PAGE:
Wednesday 24 March 2021

Las Norias & Roquetas de Mar

 Wednesday 24 March

I received an email this morning informing me that a Puffin had been recorded at Cabo de Gata and have now received my friend Dave's report on his day's biding outing with the Arboleas Birding Group.  It looks as if the group by-passed the Cabo and straight on to Las Norias so , maybe, a case of close but not close enough, always assuming that the Puffin did not move straight on to pastures (well seas) new.  Las Norias itself seems to still be rather an eye-sore in terms of the discarded rubbish and on this occasion somewhat short on the expected bird numbers.  I wonder, like my visit today, whether the much increased temperature has driven the insect life high accompanied by the hirrundines and possibly even some early swifts.  I shall be interested to find out which of the Roquetas lanes has had a chain placed across it, possibly that leading to the light-house.  Still, hopefully by early April the provincial border closes will ne lifted s that I, too, can once more return to these Almerian sites.

Las Norias & Roquetas de Mar -  Wednesday 24 March

Looking through my previous bird lists, I was amazed to discover it had been over a year since we'd visited Las Norias and Roquetas.  Today we returned. I picked up Juda from Los Gallardos and John collected Trevor.  On the way down towards we hit a bank of quite thick fog, but luckily it had cleared by the time we passed Almeria Airport.  We stopped at the Repsol Service station, Jct 420, for a coffee. We then headed for the first causeway at Las Norias.  The water was as flat as a tack so nothing could hide from us.  Unfortunately there wasn't much to see apart from Great Crested and Little Grebes, Coot, Moorhen and Mallard.  Down the far end I found a few Red-crested Pochard.  There was a line of 82 Cormorants sitting on posts plus one or two Grey Heron I found a pair of Gadwall to the right and then a Purple Swamphen in the opposite reed line.  A Green Sandpiper flashed past.  In front of us in the low shrub was a Sardinian Warbler. A  pair of Serin were chattering from the overhead power line.  A pair of Cattle Egret flew over as did a Yellow-legged Gull.

Great Crested Grebes Podiceps cristatus courting (PHOTO: David Elliott-Binns)

We moved on to the next viewing point.  Having overcome the rubbish assault course we saw a low flying Teal.  Juda was first to see a Black-winged Stilt.  A Reed Warbler flew between reed clumps and began to sing.  John spotted the first of the very small number of Barn Swallows we saw all day.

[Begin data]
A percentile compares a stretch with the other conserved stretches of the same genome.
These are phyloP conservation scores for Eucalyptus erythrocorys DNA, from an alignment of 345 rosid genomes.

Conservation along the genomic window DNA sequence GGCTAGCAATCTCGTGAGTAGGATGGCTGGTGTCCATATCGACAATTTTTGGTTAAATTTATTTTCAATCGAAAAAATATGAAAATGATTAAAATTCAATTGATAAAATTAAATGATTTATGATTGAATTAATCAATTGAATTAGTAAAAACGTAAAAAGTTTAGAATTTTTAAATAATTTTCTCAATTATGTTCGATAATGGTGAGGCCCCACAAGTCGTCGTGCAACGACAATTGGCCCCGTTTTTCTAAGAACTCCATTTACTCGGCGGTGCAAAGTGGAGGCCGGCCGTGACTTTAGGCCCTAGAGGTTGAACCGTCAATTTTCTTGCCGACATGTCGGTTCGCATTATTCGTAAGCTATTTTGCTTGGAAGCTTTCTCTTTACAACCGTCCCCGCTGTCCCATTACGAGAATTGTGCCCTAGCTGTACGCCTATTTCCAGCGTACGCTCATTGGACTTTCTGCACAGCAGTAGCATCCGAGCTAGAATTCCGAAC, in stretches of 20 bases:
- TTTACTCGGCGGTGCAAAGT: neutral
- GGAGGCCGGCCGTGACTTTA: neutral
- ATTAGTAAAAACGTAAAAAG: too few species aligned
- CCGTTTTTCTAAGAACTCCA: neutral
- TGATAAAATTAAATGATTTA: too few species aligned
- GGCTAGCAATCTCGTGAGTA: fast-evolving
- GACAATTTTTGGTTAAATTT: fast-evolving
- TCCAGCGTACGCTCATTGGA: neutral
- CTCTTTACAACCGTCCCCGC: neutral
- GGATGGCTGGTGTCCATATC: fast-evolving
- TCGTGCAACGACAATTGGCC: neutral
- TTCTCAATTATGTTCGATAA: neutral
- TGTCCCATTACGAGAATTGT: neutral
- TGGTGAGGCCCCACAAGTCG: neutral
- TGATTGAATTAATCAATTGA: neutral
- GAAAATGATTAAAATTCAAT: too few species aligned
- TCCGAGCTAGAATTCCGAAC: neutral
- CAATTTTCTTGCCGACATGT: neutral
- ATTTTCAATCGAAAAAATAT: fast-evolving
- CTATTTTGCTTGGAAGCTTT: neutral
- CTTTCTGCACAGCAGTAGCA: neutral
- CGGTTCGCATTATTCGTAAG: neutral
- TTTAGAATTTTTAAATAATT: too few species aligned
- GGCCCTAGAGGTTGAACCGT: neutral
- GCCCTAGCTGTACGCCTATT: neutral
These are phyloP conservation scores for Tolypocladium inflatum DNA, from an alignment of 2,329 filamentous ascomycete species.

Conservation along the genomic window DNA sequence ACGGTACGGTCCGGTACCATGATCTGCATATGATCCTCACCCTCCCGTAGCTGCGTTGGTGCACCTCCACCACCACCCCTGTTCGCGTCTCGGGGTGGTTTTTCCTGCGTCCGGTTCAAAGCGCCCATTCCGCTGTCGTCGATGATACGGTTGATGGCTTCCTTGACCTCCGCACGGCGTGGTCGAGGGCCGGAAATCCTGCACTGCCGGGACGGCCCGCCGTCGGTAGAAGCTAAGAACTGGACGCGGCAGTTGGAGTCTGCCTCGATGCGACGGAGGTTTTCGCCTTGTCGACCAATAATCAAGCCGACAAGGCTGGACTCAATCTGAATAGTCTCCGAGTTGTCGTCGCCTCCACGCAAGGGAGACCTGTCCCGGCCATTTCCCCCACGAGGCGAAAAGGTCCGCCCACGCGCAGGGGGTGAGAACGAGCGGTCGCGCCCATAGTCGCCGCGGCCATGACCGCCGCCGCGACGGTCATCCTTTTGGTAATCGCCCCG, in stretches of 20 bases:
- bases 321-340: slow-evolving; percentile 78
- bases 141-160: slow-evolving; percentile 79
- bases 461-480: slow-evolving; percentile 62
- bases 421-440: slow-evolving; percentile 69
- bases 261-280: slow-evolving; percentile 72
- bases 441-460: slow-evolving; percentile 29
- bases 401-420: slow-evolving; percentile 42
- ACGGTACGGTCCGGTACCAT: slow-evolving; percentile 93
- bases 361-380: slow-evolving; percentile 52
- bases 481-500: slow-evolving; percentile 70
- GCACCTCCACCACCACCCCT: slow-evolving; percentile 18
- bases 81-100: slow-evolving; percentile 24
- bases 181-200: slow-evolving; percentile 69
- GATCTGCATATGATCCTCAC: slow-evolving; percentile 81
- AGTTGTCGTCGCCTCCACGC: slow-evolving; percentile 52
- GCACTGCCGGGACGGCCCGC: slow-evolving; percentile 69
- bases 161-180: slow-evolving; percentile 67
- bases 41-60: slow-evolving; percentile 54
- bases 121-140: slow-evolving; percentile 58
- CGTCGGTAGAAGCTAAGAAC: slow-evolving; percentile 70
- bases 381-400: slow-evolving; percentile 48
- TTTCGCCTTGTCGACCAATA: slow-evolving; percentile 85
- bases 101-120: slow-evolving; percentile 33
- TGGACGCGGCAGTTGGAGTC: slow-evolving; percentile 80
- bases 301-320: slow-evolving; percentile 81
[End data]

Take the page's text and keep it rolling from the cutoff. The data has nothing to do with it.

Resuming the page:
Moving on the bottom end of the smaller lake we were disappointed by the lack of birds.  Juda spotted a Magpie.

We parked up by the meadow.  John saw a Common Sandpiper.  A small flight of Yellow Wagtails flew over.  I stayed with the vehicles as the others ventured down the lane.  They added Thekla Lark and Greenfinch. 

We moved along to the small bridge near the Plastic Recycling factory.  Lack of birds was partially due to anglers illegally fishing, but Juda did spot another Purple Swamphen.  John did well to find a distant Marsh Harrier.

Purple Swamphen Porphyrio porphyrio (PHOTO: David Elliott-Binns)

We headed towards Roquetas, stopping for another coffee en route.  On the way John had a Woodpigeon and an Iberian Grey Shrike.  With a chain across the track, we took to shank's pony.  We were pleased to see an overflying Great White Egret and as we carried on another Marsh Harrier which had put up a Glossy Ibis.  We also saw Red-crested Pochard, Greater Flamingos, Black-headed, Slender-billed and Yellow-legged Gulls.  We started to walk under a constant mosquito attack.  A Little Egret was on the track.

Moving to the next causeway we found a group of Shelduck sitting there.  John did very well to spot a couple of distant Avocet.  As we walked back Trevor saw a Zitting Cisticola which I only heard. Driving to the large lake we saw a Hoopoe and Kestrel en route.  The first bird of note was a Squacco Heron resting on a leafless shrub in the water.  Some Common Pochard were nearby.  I spotted what I thought was a tern sitting on a post in the water.  John, with his telescope, confirmed it was a Whiskered Tern.  A great spring migrant to end the day!

Squacco Heron Ardeola ralloides (PHOTO: David Elliott-Binns)

We ended with 45 species. A bit disappointing to be honest. Expected a lot more hirundines and other migrants! Maybe next time!

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